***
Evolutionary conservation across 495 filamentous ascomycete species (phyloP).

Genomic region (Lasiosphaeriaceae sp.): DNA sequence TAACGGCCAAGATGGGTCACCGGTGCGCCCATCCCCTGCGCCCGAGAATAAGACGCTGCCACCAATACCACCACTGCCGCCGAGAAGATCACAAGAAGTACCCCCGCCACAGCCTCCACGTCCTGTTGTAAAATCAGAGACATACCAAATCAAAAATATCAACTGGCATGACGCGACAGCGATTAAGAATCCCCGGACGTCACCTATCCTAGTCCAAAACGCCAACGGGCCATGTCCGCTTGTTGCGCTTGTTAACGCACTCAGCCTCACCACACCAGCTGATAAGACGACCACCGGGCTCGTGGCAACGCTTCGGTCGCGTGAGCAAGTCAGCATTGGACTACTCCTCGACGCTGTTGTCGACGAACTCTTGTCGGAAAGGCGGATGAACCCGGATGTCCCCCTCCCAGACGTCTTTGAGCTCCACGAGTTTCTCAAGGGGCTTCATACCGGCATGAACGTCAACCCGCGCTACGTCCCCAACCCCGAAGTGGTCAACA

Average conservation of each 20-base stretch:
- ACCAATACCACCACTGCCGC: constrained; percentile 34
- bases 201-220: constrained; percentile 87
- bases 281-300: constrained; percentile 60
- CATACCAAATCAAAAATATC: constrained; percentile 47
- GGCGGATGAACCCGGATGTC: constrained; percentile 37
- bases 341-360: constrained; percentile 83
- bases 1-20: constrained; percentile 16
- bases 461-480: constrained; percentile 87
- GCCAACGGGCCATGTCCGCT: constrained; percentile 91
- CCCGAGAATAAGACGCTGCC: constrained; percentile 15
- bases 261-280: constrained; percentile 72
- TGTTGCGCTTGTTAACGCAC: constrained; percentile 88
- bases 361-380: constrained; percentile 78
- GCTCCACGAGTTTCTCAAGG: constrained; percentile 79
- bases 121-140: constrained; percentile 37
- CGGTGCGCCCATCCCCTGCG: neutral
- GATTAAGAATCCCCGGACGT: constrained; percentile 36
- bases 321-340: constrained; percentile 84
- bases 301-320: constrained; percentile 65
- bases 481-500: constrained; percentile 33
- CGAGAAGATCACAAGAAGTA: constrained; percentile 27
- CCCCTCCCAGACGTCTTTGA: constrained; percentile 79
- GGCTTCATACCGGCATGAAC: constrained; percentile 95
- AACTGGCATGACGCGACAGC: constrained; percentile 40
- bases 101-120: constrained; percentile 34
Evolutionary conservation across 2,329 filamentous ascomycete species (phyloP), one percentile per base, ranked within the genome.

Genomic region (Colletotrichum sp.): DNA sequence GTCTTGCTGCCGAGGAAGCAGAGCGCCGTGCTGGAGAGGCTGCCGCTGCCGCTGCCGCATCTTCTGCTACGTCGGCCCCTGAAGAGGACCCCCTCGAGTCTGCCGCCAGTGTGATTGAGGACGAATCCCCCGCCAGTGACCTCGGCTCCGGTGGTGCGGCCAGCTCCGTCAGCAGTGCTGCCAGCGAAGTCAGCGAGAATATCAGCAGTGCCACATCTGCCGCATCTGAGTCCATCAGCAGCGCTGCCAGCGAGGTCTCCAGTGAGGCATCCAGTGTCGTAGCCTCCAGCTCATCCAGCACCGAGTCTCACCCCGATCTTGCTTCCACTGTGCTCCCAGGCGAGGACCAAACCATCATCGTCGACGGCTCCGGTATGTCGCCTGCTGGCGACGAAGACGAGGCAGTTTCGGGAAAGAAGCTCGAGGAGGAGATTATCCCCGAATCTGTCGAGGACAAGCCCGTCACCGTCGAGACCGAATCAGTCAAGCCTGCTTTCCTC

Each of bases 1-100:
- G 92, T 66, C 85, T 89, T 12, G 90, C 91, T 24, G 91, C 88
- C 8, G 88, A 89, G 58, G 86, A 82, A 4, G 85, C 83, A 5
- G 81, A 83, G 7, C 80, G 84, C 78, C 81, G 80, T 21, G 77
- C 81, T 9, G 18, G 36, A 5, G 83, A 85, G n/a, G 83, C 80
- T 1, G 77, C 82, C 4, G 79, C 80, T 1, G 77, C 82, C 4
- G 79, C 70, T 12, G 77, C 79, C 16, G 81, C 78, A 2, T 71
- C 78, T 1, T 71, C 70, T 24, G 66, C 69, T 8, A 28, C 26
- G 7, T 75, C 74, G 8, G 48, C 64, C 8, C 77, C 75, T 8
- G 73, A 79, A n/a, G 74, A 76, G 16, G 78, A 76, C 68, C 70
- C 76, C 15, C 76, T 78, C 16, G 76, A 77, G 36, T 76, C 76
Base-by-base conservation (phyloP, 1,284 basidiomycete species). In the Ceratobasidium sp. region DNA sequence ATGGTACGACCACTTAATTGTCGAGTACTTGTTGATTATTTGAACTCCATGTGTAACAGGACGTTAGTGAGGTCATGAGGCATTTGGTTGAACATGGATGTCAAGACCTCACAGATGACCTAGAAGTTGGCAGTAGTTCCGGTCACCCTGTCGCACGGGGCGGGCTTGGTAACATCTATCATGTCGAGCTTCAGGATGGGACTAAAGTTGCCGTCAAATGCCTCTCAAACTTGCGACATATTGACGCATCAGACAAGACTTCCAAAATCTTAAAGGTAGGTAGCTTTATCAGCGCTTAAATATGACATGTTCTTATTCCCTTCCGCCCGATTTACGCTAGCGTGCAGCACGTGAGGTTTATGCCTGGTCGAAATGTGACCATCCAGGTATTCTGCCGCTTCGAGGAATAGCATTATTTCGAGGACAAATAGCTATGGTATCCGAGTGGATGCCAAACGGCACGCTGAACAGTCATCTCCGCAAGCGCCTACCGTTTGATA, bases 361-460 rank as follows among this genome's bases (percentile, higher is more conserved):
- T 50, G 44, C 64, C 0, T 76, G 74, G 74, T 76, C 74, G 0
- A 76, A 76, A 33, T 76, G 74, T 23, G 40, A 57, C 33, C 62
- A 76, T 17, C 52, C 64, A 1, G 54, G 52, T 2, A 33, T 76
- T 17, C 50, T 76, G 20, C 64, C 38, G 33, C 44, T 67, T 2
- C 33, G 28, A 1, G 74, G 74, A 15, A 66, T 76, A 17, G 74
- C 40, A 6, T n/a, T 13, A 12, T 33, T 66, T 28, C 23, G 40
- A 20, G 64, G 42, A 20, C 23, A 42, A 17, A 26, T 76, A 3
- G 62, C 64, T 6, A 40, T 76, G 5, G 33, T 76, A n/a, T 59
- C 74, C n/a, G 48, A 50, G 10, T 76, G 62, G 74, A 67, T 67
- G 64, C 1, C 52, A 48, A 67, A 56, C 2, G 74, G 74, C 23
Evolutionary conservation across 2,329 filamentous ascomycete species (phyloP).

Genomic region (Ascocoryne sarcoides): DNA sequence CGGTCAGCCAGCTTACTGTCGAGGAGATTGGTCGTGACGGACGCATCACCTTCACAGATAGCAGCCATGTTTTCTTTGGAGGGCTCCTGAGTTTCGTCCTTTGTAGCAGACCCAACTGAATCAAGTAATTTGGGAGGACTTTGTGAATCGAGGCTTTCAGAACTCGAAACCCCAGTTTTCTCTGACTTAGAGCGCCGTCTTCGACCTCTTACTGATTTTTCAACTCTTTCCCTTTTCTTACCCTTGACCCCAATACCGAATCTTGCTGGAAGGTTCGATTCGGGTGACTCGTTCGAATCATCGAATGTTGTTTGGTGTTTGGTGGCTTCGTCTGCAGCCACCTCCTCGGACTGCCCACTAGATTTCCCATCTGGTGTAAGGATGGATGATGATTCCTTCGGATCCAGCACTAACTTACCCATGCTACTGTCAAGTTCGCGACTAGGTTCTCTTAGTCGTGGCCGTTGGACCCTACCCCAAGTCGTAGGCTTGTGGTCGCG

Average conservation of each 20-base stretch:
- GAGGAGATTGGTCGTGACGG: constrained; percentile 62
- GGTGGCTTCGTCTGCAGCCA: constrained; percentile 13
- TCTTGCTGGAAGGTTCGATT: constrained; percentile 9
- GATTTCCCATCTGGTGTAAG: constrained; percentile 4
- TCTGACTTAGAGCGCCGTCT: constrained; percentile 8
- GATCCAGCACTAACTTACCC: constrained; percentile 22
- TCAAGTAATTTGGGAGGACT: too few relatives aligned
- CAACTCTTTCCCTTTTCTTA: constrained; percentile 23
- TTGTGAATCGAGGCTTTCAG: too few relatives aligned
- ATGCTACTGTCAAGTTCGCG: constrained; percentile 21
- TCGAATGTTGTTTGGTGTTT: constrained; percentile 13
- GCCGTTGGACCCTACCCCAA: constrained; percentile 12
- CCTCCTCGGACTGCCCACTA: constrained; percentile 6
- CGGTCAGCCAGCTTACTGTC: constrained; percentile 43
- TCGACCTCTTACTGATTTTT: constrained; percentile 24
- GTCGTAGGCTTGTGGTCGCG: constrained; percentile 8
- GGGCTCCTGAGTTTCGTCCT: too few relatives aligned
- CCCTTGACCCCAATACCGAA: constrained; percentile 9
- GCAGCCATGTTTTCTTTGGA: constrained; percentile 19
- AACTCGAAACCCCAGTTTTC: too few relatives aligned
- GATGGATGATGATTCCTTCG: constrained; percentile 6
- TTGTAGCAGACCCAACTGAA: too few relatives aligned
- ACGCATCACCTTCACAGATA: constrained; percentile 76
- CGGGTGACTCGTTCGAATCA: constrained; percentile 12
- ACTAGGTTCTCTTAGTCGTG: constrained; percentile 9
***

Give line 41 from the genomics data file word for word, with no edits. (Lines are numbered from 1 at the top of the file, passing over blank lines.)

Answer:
- C 76, C 15, C 76, T 78, C 16, G 76, A 77, G 36, T 76, C 76